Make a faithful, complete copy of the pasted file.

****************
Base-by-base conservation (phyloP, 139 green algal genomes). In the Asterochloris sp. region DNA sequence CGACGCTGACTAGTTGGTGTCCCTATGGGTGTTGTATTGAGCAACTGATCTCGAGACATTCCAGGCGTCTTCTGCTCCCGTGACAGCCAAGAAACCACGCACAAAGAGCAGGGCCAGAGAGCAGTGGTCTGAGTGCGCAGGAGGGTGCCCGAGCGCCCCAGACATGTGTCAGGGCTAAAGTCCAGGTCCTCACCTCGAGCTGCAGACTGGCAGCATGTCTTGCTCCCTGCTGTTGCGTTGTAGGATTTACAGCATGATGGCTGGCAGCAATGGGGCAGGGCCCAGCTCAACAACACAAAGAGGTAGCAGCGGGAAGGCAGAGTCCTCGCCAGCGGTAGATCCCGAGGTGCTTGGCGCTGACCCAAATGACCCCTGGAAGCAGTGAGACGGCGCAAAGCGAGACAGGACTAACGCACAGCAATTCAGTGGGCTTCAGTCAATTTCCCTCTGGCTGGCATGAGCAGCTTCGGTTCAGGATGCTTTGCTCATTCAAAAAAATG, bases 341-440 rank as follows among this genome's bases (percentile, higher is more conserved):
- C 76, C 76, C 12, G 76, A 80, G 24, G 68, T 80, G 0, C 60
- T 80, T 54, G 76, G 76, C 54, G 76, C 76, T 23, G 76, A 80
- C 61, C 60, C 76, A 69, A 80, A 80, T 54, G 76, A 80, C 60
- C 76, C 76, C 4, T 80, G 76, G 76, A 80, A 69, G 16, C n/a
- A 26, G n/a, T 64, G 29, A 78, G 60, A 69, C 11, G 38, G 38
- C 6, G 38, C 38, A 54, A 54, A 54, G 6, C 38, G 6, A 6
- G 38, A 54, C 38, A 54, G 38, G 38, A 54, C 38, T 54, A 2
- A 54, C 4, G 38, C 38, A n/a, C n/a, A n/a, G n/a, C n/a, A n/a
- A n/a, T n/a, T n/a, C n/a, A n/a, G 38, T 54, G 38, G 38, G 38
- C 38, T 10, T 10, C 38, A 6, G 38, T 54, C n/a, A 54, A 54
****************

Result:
Base-by-base conservation (phyloP, 139 green algal genomes). In the Asterochloris sp. region DNA sequence CGACGCTGACTAGTTGGTGTCCCTATGGGTGTTGTATTGAGCAACTGATCTCGAGACATTCCAGGCGTCTTCTGCTCCCGTGACAGCCAAGAAACCACGCACAAAGAGCAGGGCCAGAGAGCAGTGGTCTGAGTGCGCAGGAGGGTGCCCGAGCGCCCCAGACATGTGTCAGGGCTAAAGTCCAGGTCCTCACCTCGAGCTGCAGACTGGCAGCATGTCTTGCTCCCTGCTGTTGCGTTGTAGGATTTACAGCATGATGGCTGGCAGCAATGGGGCAGGGCCCAGCTCAACAACACAAAGAGGTAGCAGCGGGAAGGCAGAGTCCTCGCCAGCGGTAGATCCCGAGGTGCTTGGCGCTGACCCAAATGACCCCTGGAAGCAGTGAGACGGCGCAAAGCGAGACAGGACTAACGCACAGCAATTCAGTGGGCTTCAGTCAATTTCCCTCTGGCTGGCATGAGCAGCTTCGGTTCAGGATGCTTTGCTCATTCAAAAAAATG, bases 341-440 rank as follows among this genome's bases (percentile, higher is more conserved):
- C 76, C 76, C 12, G 76, A 80, G 24, G 68, T 80, G 0, C 60
- T 80, T 54, G 76, G 76, C 54, G 76, C 76, T 23, G 76, A 80
- C 61, C 60, C 76, A 69, A 80, A 80, T 54, G 76, A 80, C 60
- C 76, C 76, C 4, T 80, G 76, G 76, A 80, A 69, G 16, C n/a
- A 26, G n/a, T 64, G 29, A 78, G 60, A 69, C 11, G 38, G 38
- C 6, G 38, C 38, A 54, A 54, A 54, G 6, C 38, G 6, A 6
- G 38, A 54, C 38, A 54, G 38, G 38, A 54, C 38, T 54, A 2
- A 54, C 4, G 38, C 38, A n/a, C n/a, A n/a, G n/a, C n/a, A n/a
- A n/a, T n/a, T n/a, C n/a, A n/a, G 38, T 54, G 38, G 38, G 38
- C 38, T 10, T 10, C 38, A 6, G 38, T 54, C n/a, A 54, A 54